1 ½ Cups semisweet chocolate, coarsely processed in a food processor
1 Teaspoon Ground Cinnamon (if you aren’t a huge Cinnamon fan, I’d use 1/2 teaspoon)
¼ Cup butter, melted
½ Teaspoon salt
Combine the yeast and the milk and set aside.
Cream the butter and the sugar in a stand mixing bowl. Add the vanilla. Incorporate each egg yolk separately. Allow 30 seconds to pass before adding each yolk. Gradually add the flour and the salt. After the flour and salt are well combined with the other ingredients, add the milk and yeast mixture. Continue mixing until a soft dough is formed. Dump the dough on a well floured surface and knead by hand until you have a soft, supple and golden dough.
The original recipe called for 3 ½ cups of flour. My dough was a sticky, unworkable mess at this point, as you can see. One of the dangers of going by volume. But who doesn’t like a dash of danger, right? I added probably about ½ a cup more to get the dough “soft and supple”. So, for the recipe above, I increased the amount of flour to 3 ¾ cups of flour. You may need to add more. Just the nature of not weighing the ingredients.
Place the dough in a lightly oil bowl and cover with a damp cloth and let it rise for 2 hours.
Just before the end of the rise, combine the chocolate, cinnamon, butter and salt in a small bowl.
Once risen, roll the dough out on a floured surface to a thickness of 1/4th inch think.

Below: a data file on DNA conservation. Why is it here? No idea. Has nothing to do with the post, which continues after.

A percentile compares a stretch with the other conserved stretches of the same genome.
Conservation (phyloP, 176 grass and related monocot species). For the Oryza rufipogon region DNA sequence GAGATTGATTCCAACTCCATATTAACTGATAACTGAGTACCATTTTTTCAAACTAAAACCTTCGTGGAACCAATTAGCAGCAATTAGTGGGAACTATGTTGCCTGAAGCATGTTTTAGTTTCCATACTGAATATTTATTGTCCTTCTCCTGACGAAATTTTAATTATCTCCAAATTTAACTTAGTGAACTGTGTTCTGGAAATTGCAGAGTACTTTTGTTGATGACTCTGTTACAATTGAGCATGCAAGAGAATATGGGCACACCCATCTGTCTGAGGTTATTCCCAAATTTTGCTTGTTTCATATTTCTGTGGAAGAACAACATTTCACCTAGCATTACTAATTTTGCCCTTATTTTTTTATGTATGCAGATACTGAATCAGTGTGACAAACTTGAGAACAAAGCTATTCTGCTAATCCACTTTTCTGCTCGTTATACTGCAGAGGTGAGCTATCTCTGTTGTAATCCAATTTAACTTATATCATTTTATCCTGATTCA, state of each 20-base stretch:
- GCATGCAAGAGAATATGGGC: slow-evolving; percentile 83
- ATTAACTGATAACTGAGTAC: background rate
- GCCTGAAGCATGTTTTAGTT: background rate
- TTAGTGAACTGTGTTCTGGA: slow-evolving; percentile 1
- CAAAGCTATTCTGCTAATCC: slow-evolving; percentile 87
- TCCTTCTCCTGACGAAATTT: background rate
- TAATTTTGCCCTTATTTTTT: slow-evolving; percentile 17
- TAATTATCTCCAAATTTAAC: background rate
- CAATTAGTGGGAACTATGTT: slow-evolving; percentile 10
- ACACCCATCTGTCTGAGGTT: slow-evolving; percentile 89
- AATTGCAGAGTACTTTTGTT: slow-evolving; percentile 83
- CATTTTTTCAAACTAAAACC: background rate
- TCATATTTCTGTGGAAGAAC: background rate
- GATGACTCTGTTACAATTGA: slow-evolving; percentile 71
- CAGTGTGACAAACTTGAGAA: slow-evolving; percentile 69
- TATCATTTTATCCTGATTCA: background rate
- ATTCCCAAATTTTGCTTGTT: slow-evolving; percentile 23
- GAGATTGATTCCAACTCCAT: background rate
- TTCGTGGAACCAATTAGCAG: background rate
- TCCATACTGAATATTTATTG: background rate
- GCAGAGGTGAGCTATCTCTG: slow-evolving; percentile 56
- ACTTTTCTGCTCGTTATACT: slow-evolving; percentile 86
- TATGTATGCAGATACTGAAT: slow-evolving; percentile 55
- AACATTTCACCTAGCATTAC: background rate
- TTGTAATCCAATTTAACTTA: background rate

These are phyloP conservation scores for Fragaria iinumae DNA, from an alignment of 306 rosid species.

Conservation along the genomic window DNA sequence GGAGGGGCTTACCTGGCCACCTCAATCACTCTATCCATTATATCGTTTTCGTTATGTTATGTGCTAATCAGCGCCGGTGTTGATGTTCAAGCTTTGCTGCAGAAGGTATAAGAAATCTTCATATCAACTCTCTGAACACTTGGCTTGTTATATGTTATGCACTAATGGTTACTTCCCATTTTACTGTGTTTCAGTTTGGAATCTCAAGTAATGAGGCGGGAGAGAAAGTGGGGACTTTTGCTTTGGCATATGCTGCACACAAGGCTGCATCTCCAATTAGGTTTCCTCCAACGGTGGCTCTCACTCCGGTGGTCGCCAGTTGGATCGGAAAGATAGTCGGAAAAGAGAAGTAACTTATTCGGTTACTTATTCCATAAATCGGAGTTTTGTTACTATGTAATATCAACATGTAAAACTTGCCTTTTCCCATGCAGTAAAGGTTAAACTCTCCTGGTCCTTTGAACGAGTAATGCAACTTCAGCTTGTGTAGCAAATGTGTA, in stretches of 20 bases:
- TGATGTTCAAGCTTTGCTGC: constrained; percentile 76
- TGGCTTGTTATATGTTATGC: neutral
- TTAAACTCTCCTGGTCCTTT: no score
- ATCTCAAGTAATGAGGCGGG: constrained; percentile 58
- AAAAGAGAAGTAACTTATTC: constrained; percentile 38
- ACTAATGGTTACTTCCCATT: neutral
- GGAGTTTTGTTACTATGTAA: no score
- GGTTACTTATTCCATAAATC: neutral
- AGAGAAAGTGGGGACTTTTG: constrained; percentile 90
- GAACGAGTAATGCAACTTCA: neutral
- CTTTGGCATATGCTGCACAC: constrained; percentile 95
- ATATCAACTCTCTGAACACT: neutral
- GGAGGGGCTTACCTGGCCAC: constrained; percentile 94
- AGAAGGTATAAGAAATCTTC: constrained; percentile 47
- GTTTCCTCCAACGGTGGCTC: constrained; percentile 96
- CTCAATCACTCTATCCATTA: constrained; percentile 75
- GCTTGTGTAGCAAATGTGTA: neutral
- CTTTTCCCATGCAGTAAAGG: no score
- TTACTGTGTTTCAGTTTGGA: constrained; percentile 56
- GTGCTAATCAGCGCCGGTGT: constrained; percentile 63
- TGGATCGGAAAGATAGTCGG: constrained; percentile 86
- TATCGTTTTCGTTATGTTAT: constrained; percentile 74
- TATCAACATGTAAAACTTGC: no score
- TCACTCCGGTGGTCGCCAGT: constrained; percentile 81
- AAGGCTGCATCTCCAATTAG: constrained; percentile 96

Place the chocolate mixture over the dough sheet, creating a smaller chocolate rectangle in the middle of the dough rectangle.
Roll the dough lengthwise and pinch the seams to keeps chocolate leaks to a minimum. I cut my log in half and pinched the ends to form two logs.
You can get really fancy and cut the log into two sections about three quarters of the way through and braid the log. When I read that in the original instructions, I was like, sure I can, or, I can just cook the log and not make a hot mess out of this thing. I never mastered braiding inanimate ribbon and now I am supposed to braid soft, yeasty dough? Nope. Not gonna happen.
Place each log (or the single braided loaf for the over achievers out there) on the baking sheet you intend to use, cover with a damp cloth and let rise again for another 2 hours.
Bake in a 350F degree oven for 15-20 minutes, turning the baking sheet halfway through the cooking time.
This bread disappeared. I had two loaves for less than 24 hours. It’s that good. Elaine would not consider it the lesser Babka!